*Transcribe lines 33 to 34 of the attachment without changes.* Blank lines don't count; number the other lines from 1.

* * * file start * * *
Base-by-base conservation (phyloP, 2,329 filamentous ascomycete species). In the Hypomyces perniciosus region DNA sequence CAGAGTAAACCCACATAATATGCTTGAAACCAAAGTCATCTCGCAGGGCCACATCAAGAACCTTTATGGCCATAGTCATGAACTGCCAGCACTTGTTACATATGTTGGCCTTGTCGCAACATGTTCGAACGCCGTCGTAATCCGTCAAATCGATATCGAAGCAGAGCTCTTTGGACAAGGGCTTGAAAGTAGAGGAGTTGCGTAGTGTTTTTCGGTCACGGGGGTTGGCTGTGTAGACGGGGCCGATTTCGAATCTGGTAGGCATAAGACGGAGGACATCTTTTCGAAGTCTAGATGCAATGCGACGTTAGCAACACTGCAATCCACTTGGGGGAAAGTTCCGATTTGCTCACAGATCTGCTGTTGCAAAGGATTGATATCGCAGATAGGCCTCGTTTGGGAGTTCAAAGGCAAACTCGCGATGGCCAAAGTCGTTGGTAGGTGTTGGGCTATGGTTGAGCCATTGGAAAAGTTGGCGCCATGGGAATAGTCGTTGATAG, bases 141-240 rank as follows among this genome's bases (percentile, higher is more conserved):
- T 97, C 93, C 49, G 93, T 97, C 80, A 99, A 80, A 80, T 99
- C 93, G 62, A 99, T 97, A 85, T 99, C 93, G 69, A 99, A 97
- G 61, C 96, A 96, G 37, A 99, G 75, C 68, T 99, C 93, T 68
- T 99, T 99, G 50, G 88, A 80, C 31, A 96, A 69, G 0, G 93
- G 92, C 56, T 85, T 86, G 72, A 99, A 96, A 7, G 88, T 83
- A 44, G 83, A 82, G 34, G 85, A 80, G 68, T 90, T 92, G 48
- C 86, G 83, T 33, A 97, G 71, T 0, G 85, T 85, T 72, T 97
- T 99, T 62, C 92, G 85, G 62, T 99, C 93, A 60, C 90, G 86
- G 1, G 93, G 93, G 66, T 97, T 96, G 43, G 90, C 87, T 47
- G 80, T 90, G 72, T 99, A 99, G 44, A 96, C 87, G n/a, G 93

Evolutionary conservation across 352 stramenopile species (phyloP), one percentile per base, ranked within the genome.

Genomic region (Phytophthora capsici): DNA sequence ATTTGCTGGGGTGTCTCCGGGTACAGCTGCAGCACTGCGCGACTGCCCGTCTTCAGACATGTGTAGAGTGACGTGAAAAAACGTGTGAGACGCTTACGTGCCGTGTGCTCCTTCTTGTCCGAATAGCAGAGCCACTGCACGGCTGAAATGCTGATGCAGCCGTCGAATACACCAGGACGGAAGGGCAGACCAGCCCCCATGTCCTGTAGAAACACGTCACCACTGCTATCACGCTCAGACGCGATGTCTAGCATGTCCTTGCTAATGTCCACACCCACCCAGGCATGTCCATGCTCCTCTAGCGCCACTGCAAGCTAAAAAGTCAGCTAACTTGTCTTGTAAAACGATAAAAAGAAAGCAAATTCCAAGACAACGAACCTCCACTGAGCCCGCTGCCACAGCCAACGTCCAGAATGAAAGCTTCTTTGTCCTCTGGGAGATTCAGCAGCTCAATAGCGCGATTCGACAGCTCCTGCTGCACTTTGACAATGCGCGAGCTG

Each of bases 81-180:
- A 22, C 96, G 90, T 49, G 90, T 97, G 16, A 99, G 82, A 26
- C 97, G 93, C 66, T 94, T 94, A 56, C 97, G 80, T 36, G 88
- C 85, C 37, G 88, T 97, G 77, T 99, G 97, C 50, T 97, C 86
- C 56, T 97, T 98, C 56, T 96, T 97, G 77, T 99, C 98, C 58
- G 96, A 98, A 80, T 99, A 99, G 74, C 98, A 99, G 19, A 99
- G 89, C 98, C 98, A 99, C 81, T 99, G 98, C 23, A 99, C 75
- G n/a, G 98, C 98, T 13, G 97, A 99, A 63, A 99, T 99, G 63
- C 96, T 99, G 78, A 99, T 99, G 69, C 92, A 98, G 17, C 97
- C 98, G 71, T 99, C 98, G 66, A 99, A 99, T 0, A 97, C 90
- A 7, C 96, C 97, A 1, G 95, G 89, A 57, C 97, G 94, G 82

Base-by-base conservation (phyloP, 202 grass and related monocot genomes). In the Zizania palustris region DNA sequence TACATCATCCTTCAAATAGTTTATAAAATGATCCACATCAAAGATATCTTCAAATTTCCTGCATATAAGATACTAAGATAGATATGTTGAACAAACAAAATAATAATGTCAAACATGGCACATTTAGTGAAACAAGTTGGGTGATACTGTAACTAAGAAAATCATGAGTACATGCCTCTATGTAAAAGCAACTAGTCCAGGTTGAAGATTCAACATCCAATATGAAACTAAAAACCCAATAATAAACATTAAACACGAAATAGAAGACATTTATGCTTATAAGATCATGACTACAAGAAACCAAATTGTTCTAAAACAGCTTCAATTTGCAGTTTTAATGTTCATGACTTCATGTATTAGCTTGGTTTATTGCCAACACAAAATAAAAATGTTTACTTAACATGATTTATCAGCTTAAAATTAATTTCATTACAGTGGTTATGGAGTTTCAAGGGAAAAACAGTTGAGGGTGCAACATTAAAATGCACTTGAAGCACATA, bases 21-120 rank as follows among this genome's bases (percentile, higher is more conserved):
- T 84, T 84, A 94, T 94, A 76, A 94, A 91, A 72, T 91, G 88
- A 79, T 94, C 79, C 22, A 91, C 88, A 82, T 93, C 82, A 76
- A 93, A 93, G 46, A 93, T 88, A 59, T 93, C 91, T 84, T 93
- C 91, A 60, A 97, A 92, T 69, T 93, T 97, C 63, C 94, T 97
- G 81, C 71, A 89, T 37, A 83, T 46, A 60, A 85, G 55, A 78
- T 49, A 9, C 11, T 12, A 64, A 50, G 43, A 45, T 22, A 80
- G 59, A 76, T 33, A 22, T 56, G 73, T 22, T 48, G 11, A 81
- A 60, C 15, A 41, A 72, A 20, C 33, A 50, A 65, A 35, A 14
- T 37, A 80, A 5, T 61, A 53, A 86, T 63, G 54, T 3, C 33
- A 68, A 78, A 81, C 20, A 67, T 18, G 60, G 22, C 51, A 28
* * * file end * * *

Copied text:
- A 60, C 15, A 41, A 72, A 20, C 33, A 50, A 65, A 35, A 14
- T 37, A 80, A 5, T 61, A 53, A 86, T 63, G 54, T 3, C 33